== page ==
(Updated) WordPress 3 Complete is out. This is April’s (not the month, the geek) latest publication. It’s a complete rewrite of the earlier editions for WordPress 2.x that she co-authored. This one’s entirely April’s.
It took me longer than expected to read this. There’s a lot of information presented here, and it turns out that WordPress itself is bigger than I had imagined. It seems that there’s a whole culture that has grown up around this stuff, which is good because it means that the environment is rich and the possibilities are great, but it also means that it is easy to get lost. That’s why it’s helpful to have a native guide, and that brings us back to April’s book.
It is clear that April is at home with WordPress. Her book reads like a travel guide written by someone who actually lives there and knows where to find the best teashops hidden away in the back alleys where the tourists don’t go. To an old-school geek like me, WordPress does seem like a foreign country, with its own jargon and community. It bugs me when I can’t figure out how to do something in WordPress, particularly when the answer is right in front of me and I can’t see it because I don’t know the lingo.
WordPress 3 Complete solves that problem by carefully explaining what the terminology means and how it applies to whatever it is I am trying to accomplish.
…and there is a lot that can be accomplished. The tools are all there if you know how to use them.
The book starts off with an introduction to WordPress, aimed at those who already know a bit about blogging and content management systems, and describes the place of WordPress in the web tool pantheon. It then outlines the various options for hosting a new WordPress blog site, weighs the pros and cons of each, and provides a brief overview of the WordPress Administrator’s panel.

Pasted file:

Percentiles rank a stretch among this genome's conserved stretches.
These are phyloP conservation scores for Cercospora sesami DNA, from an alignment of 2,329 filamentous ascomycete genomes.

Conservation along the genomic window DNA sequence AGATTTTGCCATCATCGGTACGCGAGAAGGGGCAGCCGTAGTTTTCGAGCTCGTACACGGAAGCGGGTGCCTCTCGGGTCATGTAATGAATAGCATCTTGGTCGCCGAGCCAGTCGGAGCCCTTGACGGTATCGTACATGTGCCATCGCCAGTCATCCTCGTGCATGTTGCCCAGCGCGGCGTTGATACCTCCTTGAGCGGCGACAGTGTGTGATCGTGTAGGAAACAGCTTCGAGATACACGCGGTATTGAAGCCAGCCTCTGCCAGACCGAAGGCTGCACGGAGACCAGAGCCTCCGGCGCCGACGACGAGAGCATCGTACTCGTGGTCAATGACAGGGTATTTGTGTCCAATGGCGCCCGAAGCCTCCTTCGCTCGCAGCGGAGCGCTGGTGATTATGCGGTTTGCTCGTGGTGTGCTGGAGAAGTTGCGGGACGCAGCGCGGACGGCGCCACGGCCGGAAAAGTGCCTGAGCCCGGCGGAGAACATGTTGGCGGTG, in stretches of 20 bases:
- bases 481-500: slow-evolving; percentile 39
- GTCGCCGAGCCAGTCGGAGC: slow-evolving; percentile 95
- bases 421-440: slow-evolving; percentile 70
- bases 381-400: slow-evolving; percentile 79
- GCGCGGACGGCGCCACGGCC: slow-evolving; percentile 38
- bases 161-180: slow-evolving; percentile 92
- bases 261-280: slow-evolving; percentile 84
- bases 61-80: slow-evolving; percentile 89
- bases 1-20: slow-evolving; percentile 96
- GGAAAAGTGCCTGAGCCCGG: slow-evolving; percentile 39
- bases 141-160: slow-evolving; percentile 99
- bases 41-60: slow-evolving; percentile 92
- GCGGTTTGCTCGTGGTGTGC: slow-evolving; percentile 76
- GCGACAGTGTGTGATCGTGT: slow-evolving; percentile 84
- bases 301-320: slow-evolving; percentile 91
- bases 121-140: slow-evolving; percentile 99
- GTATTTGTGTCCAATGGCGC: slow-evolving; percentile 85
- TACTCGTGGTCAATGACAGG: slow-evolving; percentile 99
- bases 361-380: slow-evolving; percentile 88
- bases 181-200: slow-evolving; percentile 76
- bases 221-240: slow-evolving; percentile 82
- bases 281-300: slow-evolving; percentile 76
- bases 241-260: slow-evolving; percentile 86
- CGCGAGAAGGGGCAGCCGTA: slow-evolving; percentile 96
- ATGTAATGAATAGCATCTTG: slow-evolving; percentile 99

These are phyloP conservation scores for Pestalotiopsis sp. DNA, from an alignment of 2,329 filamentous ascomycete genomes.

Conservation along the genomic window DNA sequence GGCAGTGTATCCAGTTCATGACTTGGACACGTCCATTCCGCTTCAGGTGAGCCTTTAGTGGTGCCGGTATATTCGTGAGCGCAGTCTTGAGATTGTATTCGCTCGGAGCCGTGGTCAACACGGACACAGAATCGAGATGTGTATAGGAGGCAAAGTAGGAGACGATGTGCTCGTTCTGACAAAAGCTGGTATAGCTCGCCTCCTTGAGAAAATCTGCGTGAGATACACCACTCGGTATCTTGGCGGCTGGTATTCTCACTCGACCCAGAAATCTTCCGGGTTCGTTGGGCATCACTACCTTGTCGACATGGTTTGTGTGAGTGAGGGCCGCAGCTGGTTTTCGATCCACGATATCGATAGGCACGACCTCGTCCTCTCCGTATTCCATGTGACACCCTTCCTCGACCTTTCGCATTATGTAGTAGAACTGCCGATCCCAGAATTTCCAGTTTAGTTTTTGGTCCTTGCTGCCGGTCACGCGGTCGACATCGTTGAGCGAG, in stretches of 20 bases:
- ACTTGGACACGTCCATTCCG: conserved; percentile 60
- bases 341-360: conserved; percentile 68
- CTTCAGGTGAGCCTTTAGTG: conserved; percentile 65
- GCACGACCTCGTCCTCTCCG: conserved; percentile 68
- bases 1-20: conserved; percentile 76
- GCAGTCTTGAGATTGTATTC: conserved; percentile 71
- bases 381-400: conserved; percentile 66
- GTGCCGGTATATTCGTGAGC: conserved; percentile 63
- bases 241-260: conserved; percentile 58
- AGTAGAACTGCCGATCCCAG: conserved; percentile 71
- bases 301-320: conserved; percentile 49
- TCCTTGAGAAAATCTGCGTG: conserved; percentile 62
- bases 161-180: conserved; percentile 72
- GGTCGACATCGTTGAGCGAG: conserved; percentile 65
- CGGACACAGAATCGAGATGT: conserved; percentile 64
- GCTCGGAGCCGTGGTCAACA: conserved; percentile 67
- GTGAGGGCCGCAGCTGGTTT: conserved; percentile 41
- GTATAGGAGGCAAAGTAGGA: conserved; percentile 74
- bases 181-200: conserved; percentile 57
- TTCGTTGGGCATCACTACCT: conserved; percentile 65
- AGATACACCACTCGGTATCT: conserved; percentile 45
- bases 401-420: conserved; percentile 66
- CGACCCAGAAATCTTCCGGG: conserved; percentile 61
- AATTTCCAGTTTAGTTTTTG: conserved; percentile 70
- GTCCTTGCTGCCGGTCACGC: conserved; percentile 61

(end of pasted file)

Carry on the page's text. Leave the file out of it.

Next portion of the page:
Those are the first two chapters, and they are enough to guide you through getting a WordPress site up and running. The rest of the book assumes that you have a WordPress site that you can mangle available for testing (that is, not a production site—you will want to try a lot of the features WordPress has to offer).
The bulk of the book covers various aspects of managing your WordPress website, writing and managing posts and comments, dealing with plug-ins, changing the theme, and so on. Near the end, there is also a chapter that covers the more intimate details of developing themes, plug-ins, and widgets as well as a reference section for quick lookup of administrative commands and such-like.
WordPress 3 Complete is not written as a read-it-from-cover-to-cover book. Instead, it is organized in sections that target specific concepts and which read almost like individual magazine articles. Each chapter covers a topic in-depth, but also provides the broader background required to understand that topic. The only down-side to this approach is that it generates a good deal of repetition, which the reader will not notice unless they do, in fact, read from cover to cover.
Another minor problem is that WordPress itself is a moving target. It is under constant development, which puts the publisher under pressure to get the book to readers quickly. They seem to have done so, but at the expense of some copy editing. From my own experience as a writer, I know that typos and other minor glitches breed like rabbits. I am sure that there are, for instance, several incongrammities in this article. WordPress 3 Complete has its share. Not too many, just enough to catch you off guard when you stumble over them but also enough to suggest that the review process was a bit rushed.